Two nights of cramps: adverse reaction to vaccine

Wednesday night, I woke at 2am with an AGONIZING cramp in my right leg. Just as I was drifting back to sleep, it struck again – worse than any leg cramp I’ve had before. Unlike normal muscular cramps they weren’t abating but intensifying.

Half an hour later, another one, this time in my right leg (which is actually usually a good sign it may not be DVT, which apparently is more likely to hit just one leg). I spent the rest of the night pacing, stretching, heating the legs, which felt vulnerable, sore, prone to a new attack at any moment.

Saw my doctor (great guy) in the morning, he ordered an emergency Doppler Scan (a type of ultrasound that looks at veins) to exclude a vaccination-induced DVT.

Turns out I’m in the clear – it’s just swelling and cramps, an uncommon but less rare (and not life threatening) adverse reaction.

Just bad luck, I guess.

So last night, another night of these TRULY AWFUL cramps, but they felt less severe (or maybe me just better at managing them). Over hydration, magnesium supplement, elevation – I think these helped mitigate the severity somewhat.

But I’ve lost two days of practice with my walking, talking, streams, dressing up as Captain Australia (the homebrand, boofhead superhero) getting ready for the BIG WALK (Brisbane to Melbourne 26.12.21) for The Kids’ Cancer Project.

I actually feel great in a way. I’ve been dealing with some pretty crippling chronic medical issues for five years now, not directly caused by the cancer, but by it’s treatment. Facial spasms and cramps, pain, lumps in the neck (accumulated fluid from underperforming lymph nodes damaged by radiation), thyroid damage, tinnitus (constant ringing in the ears, like ALL THE TIME, which I need mental discipline to zone out), loss of taste, hearing, vision issues, a whole laundry-list of stuff. And before I found my hope, these issues had cascaded, ganged up on me, and were slowly crippling me.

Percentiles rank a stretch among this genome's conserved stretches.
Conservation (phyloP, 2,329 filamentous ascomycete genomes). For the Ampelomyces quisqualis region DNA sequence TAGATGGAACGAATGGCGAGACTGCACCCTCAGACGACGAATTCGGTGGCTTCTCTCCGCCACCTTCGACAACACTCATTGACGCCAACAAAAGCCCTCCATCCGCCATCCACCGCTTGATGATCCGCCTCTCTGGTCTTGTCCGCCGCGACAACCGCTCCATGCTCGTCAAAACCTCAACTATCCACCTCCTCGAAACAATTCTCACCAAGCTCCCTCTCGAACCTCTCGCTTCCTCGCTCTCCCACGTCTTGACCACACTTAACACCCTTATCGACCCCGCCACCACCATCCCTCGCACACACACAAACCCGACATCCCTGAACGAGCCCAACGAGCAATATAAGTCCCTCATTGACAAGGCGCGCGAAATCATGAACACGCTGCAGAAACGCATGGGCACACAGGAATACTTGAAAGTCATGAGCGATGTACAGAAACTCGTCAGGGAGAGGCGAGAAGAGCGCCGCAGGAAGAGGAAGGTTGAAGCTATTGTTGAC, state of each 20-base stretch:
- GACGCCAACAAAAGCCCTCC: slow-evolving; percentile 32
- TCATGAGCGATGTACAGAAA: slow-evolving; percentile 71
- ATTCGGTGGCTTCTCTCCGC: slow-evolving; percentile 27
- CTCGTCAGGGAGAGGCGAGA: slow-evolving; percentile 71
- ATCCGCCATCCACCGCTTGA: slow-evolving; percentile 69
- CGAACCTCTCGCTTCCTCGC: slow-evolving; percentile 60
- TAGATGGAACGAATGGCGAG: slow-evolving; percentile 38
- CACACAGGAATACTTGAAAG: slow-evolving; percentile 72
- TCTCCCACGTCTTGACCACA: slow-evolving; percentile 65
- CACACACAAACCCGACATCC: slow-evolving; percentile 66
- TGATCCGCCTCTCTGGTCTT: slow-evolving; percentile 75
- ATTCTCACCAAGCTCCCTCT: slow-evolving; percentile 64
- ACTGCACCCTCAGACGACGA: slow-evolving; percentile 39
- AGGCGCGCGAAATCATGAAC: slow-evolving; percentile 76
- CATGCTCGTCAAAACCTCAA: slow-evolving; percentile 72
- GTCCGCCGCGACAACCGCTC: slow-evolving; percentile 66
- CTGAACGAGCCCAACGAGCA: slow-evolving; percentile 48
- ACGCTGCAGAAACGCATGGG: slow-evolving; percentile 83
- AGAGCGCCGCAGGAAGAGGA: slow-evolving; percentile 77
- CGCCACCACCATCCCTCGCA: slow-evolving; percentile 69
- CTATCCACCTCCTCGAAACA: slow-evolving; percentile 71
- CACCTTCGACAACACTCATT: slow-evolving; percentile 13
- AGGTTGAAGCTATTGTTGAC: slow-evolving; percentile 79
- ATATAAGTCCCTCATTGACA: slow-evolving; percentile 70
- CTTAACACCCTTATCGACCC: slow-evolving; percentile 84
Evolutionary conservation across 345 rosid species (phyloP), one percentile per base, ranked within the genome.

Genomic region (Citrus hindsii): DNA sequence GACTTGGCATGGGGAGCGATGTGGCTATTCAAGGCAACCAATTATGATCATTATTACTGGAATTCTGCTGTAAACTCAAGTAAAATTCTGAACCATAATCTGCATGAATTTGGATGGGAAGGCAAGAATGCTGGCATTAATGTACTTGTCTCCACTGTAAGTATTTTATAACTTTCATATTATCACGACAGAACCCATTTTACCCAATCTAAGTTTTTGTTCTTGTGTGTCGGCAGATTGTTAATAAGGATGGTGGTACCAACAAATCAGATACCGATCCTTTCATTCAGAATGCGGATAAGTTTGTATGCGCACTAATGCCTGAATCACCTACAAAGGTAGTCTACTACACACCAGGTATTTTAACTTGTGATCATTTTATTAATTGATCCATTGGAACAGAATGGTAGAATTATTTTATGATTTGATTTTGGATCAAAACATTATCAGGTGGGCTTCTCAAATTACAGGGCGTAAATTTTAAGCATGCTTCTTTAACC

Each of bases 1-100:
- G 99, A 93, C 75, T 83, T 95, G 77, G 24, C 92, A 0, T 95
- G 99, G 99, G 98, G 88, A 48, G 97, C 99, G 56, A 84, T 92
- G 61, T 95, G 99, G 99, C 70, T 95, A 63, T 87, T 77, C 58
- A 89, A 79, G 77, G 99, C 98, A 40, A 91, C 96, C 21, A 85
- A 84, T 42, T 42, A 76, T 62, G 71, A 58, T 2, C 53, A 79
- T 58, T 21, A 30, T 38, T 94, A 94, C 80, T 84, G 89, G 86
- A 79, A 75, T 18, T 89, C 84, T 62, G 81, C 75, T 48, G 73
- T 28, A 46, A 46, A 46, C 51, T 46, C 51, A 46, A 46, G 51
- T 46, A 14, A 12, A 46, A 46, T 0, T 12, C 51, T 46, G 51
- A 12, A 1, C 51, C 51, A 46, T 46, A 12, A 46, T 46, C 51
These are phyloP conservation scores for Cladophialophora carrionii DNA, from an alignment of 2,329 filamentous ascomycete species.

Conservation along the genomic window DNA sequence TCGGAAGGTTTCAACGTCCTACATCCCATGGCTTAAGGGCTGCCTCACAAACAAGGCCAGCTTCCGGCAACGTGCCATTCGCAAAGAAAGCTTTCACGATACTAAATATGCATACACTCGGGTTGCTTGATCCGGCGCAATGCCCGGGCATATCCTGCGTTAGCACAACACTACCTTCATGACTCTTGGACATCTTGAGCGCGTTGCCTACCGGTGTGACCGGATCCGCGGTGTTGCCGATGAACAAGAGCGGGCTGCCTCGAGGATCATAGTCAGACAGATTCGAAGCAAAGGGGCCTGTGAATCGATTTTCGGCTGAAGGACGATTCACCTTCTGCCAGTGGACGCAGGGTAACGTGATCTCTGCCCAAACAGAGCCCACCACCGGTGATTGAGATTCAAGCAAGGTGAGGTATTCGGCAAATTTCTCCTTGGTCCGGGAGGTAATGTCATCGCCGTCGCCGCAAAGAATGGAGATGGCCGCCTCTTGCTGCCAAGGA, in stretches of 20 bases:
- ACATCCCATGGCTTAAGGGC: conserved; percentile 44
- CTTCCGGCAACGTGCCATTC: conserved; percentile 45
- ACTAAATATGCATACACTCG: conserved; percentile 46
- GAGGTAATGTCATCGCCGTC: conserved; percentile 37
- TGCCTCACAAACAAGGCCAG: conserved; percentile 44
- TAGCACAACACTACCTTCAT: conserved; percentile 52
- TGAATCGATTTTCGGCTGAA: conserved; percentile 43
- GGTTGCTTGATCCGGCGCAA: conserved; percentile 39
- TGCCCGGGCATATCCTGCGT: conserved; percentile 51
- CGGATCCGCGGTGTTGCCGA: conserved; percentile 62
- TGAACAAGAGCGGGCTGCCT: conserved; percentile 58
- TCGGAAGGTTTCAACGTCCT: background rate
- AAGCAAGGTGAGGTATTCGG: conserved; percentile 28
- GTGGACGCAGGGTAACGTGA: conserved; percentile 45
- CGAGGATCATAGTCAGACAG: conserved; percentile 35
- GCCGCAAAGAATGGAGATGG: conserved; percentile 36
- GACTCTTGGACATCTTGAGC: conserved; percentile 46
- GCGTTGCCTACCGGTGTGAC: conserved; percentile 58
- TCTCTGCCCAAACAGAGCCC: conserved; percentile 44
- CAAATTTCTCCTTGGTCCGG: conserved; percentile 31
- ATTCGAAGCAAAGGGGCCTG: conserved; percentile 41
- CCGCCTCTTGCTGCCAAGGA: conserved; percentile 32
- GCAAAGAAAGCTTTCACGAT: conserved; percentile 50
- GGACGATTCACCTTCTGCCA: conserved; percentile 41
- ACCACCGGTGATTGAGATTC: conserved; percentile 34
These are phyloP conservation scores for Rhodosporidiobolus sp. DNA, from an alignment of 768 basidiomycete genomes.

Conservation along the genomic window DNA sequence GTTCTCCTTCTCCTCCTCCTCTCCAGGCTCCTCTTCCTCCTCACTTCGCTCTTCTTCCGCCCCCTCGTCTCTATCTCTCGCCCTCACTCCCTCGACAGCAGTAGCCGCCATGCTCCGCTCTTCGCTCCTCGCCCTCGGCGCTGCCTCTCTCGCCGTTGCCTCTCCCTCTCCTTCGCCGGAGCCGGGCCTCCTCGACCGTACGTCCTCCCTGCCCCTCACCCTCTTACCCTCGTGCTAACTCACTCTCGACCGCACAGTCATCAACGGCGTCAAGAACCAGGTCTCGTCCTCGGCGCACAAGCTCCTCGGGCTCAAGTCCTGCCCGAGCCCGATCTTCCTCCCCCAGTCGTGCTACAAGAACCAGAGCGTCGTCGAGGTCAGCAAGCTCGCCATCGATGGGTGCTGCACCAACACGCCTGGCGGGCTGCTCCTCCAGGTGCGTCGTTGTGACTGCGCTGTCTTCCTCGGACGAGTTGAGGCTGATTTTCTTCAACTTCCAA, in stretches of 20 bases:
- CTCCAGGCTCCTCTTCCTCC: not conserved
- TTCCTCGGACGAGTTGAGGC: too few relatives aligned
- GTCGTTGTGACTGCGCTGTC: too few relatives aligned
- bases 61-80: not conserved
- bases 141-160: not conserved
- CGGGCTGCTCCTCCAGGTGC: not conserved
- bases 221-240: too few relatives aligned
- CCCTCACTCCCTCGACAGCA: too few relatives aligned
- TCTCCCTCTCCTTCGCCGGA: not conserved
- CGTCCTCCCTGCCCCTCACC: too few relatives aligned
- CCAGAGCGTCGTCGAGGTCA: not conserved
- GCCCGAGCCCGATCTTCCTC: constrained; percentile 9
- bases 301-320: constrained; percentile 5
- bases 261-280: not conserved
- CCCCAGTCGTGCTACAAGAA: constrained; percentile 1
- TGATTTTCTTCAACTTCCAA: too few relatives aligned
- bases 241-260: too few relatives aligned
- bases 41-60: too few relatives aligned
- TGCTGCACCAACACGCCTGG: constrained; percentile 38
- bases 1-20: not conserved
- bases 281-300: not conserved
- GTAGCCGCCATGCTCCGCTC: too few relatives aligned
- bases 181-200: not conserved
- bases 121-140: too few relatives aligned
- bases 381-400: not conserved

Now ? My reaction is annoyance at losing a couple of days prep.

I like that.

I think it’s a sign of mental health that you can take things in your stride.

Which is good, because I think it offsets the fact that dressing up as a superhero could arguably be taken as a sign that you’ve gone bonkers.


Tomorrow, I’ll go down to the Gold Coast (not walking this time). Even if I still get some cramps tonight and my legs are still wobbly, I’m pretty eager to go ahead as planned. I’ll be visiting some mothers affected by childhood cancer, keeping the details quiet, but they wrote to me when they saw the TV appearances, asking if I could visit their group. I’m humbled and eager – anything I could do to bring even a small bit of light to these people, I want to.

Next week, I’m hoping the posters will finally arrive. It’s been a windy road. They’ll look like this:

It’s been a saga – because I did the layout, and I’m not a professional, so some of the file sizes, resolutions, etc needed fixing, and I asked a designer at the charity to help. The goal being to replicate the design and just fix some of the technical issues. More time lost, then I get this back. Maybe it’s objectively better, I don’t know. (I dislike it a LOT).

Anyway, it really took the wind out of my sails and slowed me down, and when I said I didn’t like it I ended up losing more time going through how necessary the changes were. It was my first bad experience in all this, up until that moment everything was optimism, and hope.

I’m realising I’m no longer built for Corporate Australia, if the borders re-opening don’t allow me to viably re-boot my travel insurance company, I’m going to have to be careful when looking for a job after I get back from THE BIG WALK.

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